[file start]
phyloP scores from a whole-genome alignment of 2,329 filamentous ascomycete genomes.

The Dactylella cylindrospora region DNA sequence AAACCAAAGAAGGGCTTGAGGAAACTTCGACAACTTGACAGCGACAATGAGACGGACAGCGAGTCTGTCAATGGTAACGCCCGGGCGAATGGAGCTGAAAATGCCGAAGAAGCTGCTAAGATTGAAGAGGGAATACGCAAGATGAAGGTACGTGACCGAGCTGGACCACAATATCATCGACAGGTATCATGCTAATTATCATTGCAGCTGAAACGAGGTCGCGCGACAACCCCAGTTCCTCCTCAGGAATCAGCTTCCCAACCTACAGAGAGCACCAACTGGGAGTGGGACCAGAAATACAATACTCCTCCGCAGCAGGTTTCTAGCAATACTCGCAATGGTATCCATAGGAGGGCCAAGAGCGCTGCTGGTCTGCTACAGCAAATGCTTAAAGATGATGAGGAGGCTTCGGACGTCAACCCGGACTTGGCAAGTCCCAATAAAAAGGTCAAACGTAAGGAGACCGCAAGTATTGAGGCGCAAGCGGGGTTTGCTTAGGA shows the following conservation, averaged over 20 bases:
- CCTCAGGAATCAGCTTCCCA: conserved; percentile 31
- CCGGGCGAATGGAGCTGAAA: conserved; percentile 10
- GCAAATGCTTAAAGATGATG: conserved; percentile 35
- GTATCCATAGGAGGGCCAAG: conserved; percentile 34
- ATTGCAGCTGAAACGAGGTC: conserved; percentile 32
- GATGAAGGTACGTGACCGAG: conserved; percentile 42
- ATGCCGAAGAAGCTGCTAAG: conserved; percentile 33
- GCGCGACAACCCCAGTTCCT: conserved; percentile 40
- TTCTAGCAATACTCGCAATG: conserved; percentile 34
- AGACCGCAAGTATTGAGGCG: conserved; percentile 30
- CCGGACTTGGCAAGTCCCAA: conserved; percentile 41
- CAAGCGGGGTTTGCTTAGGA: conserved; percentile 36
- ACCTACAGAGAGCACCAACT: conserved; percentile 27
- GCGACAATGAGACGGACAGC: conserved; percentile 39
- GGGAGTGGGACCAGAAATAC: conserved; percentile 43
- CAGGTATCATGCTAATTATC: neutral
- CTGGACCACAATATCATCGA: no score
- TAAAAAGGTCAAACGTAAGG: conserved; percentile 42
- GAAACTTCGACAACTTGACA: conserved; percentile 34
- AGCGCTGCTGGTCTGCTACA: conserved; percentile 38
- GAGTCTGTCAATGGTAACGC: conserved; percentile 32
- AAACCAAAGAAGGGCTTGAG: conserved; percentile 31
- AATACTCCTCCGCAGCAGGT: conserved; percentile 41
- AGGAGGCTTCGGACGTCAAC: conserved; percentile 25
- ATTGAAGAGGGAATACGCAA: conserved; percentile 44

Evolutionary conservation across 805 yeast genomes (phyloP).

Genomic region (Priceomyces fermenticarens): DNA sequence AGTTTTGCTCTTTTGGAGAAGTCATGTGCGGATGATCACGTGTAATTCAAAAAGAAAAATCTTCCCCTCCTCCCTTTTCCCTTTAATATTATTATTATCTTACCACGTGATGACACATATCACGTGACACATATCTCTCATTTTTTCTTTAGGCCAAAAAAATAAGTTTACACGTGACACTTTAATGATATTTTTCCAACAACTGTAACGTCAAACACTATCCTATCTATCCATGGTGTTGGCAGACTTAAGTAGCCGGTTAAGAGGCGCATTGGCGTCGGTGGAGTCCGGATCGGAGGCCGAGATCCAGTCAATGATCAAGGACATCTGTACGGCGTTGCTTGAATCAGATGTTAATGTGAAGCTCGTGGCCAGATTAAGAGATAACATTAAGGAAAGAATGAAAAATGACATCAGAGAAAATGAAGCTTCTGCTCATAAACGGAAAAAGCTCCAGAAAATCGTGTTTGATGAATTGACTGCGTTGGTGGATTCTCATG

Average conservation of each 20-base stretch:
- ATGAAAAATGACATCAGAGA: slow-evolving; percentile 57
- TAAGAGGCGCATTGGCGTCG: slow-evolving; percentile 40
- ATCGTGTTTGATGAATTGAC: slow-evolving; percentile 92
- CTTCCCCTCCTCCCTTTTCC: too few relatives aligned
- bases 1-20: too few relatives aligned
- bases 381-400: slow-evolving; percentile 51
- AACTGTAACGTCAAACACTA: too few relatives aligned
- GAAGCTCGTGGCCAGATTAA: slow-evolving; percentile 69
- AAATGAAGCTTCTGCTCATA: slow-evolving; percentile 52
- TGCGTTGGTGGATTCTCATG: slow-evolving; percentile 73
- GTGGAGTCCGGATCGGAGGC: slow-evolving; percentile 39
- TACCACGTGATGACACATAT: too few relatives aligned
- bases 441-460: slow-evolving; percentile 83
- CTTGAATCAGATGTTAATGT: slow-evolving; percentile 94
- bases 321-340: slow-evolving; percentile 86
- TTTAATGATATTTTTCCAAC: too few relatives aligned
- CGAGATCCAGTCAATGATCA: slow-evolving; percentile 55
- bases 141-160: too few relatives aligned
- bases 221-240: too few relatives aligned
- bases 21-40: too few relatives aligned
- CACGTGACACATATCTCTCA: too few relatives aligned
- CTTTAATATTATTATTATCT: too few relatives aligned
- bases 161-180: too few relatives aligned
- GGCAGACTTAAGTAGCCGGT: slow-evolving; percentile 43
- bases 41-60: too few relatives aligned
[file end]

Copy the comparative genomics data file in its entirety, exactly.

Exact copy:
phyloP scores from a whole-genome alignment of 2,329 filamentous ascomycete genomes.

The Dactylella cylindrospora region DNA sequence AAACCAAAGAAGGGCTTGAGGAAACTTCGACAACTTGACAGCGACAATGAGACGGACAGCGAGTCTGTCAATGGTAACGCCCGGGCGAATGGAGCTGAAAATGCCGAAGAAGCTGCTAAGATTGAAGAGGGAATACGCAAGATGAAGGTACGTGACCGAGCTGGACCACAATATCATCGACAGGTATCATGCTAATTATCATTGCAGCTGAAACGAGGTCGCGCGACAACCCCAGTTCCTCCTCAGGAATCAGCTTCCCAACCTACAGAGAGCACCAACTGGGAGTGGGACCAGAAATACAATACTCCTCCGCAGCAGGTTTCTAGCAATACTCGCAATGGTATCCATAGGAGGGCCAAGAGCGCTGCTGGTCTGCTACAGCAAATGCTTAAAGATGATGAGGAGGCTTCGGACGTCAACCCGGACTTGGCAAGTCCCAATAAAAAGGTCAAACGTAAGGAGACCGCAAGTATTGAGGCGCAAGCGGGGTTTGCTTAGGA shows the following conservation, averaged over 20 bases:
- CCTCAGGAATCAGCTTCCCA: conserved; percentile 31
- CCGGGCGAATGGAGCTGAAA: conserved; percentile 10
- GCAAATGCTTAAAGATGATG: conserved; percentile 35
- GTATCCATAGGAGGGCCAAG: conserved; percentile 34
- ATTGCAGCTGAAACGAGGTC: conserved; percentile 32
- GATGAAGGTACGTGACCGAG: conserved; percentile 42
- ATGCCGAAGAAGCTGCTAAG: conserved; percentile 33
- GCGCGACAACCCCAGTTCCT: conserved; percentile 40
- TTCTAGCAATACTCGCAATG: conserved; percentile 34
- AGACCGCAAGTATTGAGGCG: conserved; percentile 30
- CCGGACTTGGCAAGTCCCAA: conserved; percentile 41
- CAAGCGGGGTTTGCTTAGGA: conserved; percentile 36
- ACCTACAGAGAGCACCAACT: conserved; percentile 27
- GCGACAATGAGACGGACAGC: conserved; percentile 39
- GGGAGTGGGACCAGAAATAC: conserved; percentile 43
- CAGGTATCATGCTAATTATC: neutral
- CTGGACCACAATATCATCGA: no score
- TAAAAAGGTCAAACGTAAGG: conserved; percentile 42
- GAAACTTCGACAACTTGACA: conserved; percentile 34
- AGCGCTGCTGGTCTGCTACA: conserved; percentile 38
- GAGTCTGTCAATGGTAACGC: conserved; percentile 32
- AAACCAAAGAAGGGCTTGAG: conserved; percentile 31
- AATACTCCTCCGCAGCAGGT: conserved; percentile 41
- AGGAGGCTTCGGACGTCAAC: conserved; percentile 25
- ATTGAAGAGGGAATACGCAA: conserved; percentile 44

Evolutionary conservation across 805 yeast genomes (phyloP).

Genomic region (Priceomyces fermenticarens): DNA sequence AGTTTTGCTCTTTTGGAGAAGTCATGTGCGGATGATCACGTGTAATTCAAAAAGAAAAATCTTCCCCTCCTCCCTTTTCCCTTTAATATTATTATTATCTTACCACGTGATGACACATATCACGTGACACATATCTCTCATTTTTTCTTTAGGCCAAAAAAATAAGTTTACACGTGACACTTTAATGATATTTTTCCAACAACTGTAACGTCAAACACTATCCTATCTATCCATGGTGTTGGCAGACTTAAGTAGCCGGTTAAGAGGCGCATTGGCGTCGGTGGAGTCCGGATCGGAGGCCGAGATCCAGTCAATGATCAAGGACATCTGTACGGCGTTGCTTGAATCAGATGTTAATGTGAAGCTCGTGGCCAGATTAAGAGATAACATTAAGGAAAGAATGAAAAATGACATCAGAGAAAATGAAGCTTCTGCTCATAAACGGAAAAAGCTCCAGAAAATCGTGTTTGATGAATTGACTGCGTTGGTGGATTCTCATG

Average conservation of each 20-base stretch:
- ATGAAAAATGACATCAGAGA: slow-evolving; percentile 57
- TAAGAGGCGCATTGGCGTCG: slow-evolving; percentile 40
- ATCGTGTTTGATGAATTGAC: slow-evolving; percentile 92
- CTTCCCCTCCTCCCTTTTCC: too few relatives aligned
- bases 1-20: too few relatives aligned
- bases 381-400: slow-evolving; percentile 51
- AACTGTAACGTCAAACACTA: too few relatives aligned
- GAAGCTCGTGGCCAGATTAA: slow-evolving; percentile 69
- AAATGAAGCTTCTGCTCATA: slow-evolving; percentile 52
- TGCGTTGGTGGATTCTCATG: slow-evolving; percentile 73
- GTGGAGTCCGGATCGGAGGC: slow-evolving; percentile 39
- TACCACGTGATGACACATAT: too few relatives aligned
- bases 441-460: slow-evolving; percentile 83
- CTTGAATCAGATGTTAATGT: slow-evolving; percentile 94
- bases 321-340: slow-evolving; percentile 86
- TTTAATGATATTTTTCCAAC: too few relatives aligned
- CGAGATCCAGTCAATGATCA: slow-evolving; percentile 55
- bases 141-160: too few relatives aligned
- bases 221-240: too few relatives aligned
- bases 21-40: too few relatives aligned
- CACGTGACACATATCTCTCA: too few relatives aligned
- CTTTAATATTATTATTATCT: too few relatives aligned
- bases 161-180: too few relatives aligned
- GGCAGACTTAAGTAGCCGGT: slow-evolving; percentile 43
- bases 41-60: too few relatives aligned